Jennifer Thomas reflects on the spiritual impact of her visit to a Marian shrine while studying abroad in Spain.
The summer of 2004 is one I will never forget for multiple reasons. It was my first trip overseas and I was thrilled to get my first stamp in my passport. I had dreams of filling that passport with stamps from all over the world but my first stop was on a study abroad I took to the beautiful country of Spain. I was minoring in Spanish and thought this would be the perfect way to practice my Spanish while getting to see a part of the world I had always dreamed of seeing. As a bonus, our professor was a native to the part of Spain in which we would spend most of our time and knew of places beyond your typical travel guide and tourist attractions.
As I said goodbye to my family, my dad blessed my forehead and reminded me to say a prayer every time I traveled. Upon our initial arrival to Madrid, I took in all of the beautiful scenery, including the stunning and historic basilicas and churches. I knew the country as a whole was predominantly Catholic and I was looking forward to attending Mass, especially since part of the beauty of our faith is that no matter where you are in the world, there is a familiarity to the rhythm of the Mass. Plus, I got to practice praying in Spanish.
In addition to attending Mass, one of the most memorable experiences for me was the day we took a charter bus to the lakes of Covadonga, in the mountains of the countryside of Asturias. The lakes were absolutely breathtaking, reminding me of Lake Tahoe in northern California. Clean, fresh mountain water was a welcome sight as we made our way to the top. What I wasn't expecting was the sight of what looked like a very small chapel on the edge of a cliff with a waterfall cascading below to a crevice with a fountain. Our professor informed us that we were looking at the Holy Cave.
According to Spanish history, Our Lady of Covadonga appeared to Dom Pelayo in what would later be named the Holy Cave. Without saying a word, she left behind a statue of the Blessed Mother holding Christ. In the midst of battle with the Moors, who had been invading Spain, Pelayo asked our Blessed Mother for protection. During the first battle in the mountains of Covadonga and under the protection of Our Lady, the Spanish were able to defeat the Moors. I learned that the Moors shot arrows at the Spaniards, and miraculously, the arrows reversed course and pierced the very men who initially shot them.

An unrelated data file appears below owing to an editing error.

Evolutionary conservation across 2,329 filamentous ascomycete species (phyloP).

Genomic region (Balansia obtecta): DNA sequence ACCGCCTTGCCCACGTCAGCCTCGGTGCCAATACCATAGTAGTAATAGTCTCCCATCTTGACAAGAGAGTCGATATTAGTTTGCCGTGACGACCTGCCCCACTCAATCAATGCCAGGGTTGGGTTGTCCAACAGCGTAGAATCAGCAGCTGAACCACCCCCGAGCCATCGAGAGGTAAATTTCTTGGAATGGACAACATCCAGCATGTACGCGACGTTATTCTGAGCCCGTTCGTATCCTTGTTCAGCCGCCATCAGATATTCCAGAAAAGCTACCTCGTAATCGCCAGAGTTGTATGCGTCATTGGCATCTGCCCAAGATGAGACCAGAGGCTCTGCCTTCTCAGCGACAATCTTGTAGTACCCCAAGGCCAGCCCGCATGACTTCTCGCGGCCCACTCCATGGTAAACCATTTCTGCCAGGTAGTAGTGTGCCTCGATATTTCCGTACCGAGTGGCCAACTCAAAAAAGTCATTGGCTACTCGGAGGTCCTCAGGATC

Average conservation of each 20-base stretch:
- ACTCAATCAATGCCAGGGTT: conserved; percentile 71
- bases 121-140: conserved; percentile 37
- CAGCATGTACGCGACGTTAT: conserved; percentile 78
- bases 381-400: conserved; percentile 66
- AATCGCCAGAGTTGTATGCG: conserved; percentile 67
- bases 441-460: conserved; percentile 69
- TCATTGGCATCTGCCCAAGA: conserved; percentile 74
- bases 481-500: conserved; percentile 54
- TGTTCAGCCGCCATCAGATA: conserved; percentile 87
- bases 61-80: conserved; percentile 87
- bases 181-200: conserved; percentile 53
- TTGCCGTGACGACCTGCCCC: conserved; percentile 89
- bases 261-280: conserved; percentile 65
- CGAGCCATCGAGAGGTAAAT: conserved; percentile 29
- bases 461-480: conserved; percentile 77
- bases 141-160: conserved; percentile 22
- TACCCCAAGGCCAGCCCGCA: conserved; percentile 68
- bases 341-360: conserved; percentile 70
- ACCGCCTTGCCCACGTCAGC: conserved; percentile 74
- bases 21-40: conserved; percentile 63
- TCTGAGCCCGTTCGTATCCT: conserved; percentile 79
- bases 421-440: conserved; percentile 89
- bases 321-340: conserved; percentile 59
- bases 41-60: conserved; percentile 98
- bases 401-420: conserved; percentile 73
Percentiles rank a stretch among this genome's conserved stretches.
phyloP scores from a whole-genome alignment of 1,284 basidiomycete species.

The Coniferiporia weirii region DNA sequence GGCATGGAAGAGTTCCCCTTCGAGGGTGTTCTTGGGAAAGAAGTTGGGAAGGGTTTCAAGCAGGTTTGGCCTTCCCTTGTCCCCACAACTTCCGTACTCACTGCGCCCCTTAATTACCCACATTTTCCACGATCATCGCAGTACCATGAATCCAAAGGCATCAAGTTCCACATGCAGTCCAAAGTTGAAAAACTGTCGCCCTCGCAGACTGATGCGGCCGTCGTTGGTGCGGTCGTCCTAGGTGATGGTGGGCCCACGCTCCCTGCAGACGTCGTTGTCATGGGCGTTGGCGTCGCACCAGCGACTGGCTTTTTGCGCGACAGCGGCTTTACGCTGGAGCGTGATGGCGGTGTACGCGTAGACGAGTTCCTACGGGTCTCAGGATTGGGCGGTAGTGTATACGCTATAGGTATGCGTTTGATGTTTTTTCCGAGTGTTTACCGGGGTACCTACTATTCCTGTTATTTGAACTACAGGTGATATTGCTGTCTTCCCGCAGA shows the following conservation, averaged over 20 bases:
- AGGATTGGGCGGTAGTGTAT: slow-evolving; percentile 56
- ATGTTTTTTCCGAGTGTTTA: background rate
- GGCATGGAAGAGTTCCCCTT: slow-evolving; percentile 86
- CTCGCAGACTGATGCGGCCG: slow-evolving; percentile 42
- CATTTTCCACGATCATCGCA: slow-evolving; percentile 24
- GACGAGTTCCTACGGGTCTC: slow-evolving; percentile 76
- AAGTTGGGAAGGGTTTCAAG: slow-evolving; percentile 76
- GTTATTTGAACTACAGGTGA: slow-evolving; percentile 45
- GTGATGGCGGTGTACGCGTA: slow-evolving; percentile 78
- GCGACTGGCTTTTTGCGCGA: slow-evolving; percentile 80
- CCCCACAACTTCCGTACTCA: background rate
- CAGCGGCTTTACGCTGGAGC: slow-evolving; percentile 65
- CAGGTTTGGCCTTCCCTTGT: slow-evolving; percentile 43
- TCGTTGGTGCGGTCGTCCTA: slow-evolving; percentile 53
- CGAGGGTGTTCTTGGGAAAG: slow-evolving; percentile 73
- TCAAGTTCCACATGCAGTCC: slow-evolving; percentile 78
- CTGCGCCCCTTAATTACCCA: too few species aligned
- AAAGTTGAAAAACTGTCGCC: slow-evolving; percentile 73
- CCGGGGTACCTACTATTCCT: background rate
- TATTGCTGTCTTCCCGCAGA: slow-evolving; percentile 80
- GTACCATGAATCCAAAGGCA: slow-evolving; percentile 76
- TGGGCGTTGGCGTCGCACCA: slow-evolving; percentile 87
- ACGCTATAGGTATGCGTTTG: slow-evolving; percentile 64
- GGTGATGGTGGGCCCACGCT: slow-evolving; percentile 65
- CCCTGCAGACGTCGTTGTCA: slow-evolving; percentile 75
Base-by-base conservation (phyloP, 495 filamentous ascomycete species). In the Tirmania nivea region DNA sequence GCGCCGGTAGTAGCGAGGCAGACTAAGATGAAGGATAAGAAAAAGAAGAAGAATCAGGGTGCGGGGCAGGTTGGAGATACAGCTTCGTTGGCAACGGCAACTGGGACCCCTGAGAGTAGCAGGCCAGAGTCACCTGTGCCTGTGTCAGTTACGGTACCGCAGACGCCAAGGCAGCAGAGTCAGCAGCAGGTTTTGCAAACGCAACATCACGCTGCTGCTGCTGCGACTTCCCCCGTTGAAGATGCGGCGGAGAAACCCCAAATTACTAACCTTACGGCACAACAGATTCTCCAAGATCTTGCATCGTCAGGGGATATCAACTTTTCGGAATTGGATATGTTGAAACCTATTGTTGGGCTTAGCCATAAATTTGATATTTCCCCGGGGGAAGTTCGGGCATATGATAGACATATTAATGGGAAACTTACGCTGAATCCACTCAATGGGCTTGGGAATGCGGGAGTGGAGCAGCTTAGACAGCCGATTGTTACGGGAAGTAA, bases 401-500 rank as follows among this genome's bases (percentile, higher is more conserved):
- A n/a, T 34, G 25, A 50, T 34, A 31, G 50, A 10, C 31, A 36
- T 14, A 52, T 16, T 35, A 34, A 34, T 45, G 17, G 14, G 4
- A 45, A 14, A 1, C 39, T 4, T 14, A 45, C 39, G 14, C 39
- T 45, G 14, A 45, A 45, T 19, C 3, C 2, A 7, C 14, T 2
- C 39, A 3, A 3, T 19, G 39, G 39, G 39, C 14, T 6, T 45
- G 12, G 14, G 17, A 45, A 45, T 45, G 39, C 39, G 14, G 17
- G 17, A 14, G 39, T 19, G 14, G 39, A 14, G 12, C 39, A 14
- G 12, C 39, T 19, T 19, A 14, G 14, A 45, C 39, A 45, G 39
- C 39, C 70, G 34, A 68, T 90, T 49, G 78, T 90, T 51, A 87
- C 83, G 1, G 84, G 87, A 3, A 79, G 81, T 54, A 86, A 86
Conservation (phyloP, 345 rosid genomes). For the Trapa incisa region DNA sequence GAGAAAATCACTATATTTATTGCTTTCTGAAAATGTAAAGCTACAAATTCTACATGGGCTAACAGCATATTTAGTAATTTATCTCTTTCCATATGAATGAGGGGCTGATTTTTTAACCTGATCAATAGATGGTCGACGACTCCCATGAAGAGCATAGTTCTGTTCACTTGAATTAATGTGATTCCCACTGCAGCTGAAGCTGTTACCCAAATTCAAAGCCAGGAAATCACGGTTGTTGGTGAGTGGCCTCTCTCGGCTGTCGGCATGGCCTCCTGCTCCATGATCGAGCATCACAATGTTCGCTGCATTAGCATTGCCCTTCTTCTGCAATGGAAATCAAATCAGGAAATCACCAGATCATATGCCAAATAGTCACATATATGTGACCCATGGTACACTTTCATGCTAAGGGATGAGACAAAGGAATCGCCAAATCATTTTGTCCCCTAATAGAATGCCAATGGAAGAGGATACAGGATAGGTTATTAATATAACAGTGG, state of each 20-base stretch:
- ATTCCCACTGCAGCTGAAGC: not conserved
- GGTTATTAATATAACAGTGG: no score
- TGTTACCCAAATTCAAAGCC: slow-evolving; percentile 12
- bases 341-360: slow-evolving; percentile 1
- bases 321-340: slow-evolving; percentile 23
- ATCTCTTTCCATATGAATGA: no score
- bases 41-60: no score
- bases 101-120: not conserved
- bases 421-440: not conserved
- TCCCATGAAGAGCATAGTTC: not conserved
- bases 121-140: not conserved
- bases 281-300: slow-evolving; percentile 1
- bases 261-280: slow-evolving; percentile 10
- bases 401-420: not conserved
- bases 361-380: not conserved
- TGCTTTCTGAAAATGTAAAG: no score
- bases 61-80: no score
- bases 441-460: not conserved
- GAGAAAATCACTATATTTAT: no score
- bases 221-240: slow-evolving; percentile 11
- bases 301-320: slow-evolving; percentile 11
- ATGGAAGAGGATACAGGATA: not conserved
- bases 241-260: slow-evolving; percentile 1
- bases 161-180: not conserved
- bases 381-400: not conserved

After the battle, Pelayo became the first king of Asturias. The Spanish credit our Lady with the victory over the Moors, as they had sought and received her protection. While the original cave was destroyed in a fire, it was later rebuilt to house the statue. A Basilica was also later built and consecrated, where the current statue of Our Lady of Covadonga is located. Pope John Paul II even visited the shrine during his time as the Pope. The feast day of Our Lady of Covadonga, September 8, is also celebrated as the Day of Asturias and was specifically selected to coincide with the feast of the Nativity of the Blessed Virgin Mary.
When I first learned about this while standing directly in front of the cave and listening to the waters flow, I was skeptical. Logically, it didn’t make sense to me but I also didn’t know a lot about the different ways in which Mary had appeared over the years. I had not yet fully learned about Fatima, except for the fact that it had to do with three small children somehow seeing the Virgin Mary. The significance had not yet resonated with me, just as Our Lady of Covadonga did not at the time.
A few days after visiting Covadonga, I attended Mass in an older church. I was surprised that there weren’t a lot of people there, but was comforted by the fact that I found a missalette with the readings and responsorial psalm as well as the songs. Of course, it was all in Spanish but it was still nice to have something. When I listened to the homily, in between trying to understand his accent and translating, I looked at the statue of Mary that was in the church. It was simple and similar to ones I’ve seen before.
I truly don’t remember much from the homily of that day but what I do remember is feeling mesmerized by the beauty of the statue as I listened to God’s word in a small but very old church in Aviles, Spain. I also remember thanking God for the opportunity to experience my faith in a different country and asking our Mother Mary for her protection. And she did and continues to protect us each and every day. Just as she protected the Catholic Spaniards in the Battle of Covadonga, she protects us all.
About the Author
As a Catholic wife and mom to three children, Jennifer earned her masters degree in Industrial/Organizational Psychology and recently reverted back to her Catholic faith. Jennifer is an avid stationery enthusiast who enjoys finding unique and beautiful stationery to send to her friends and family. She also enjoys researching ways to instill Catholic traditions within her family while finishing her first book.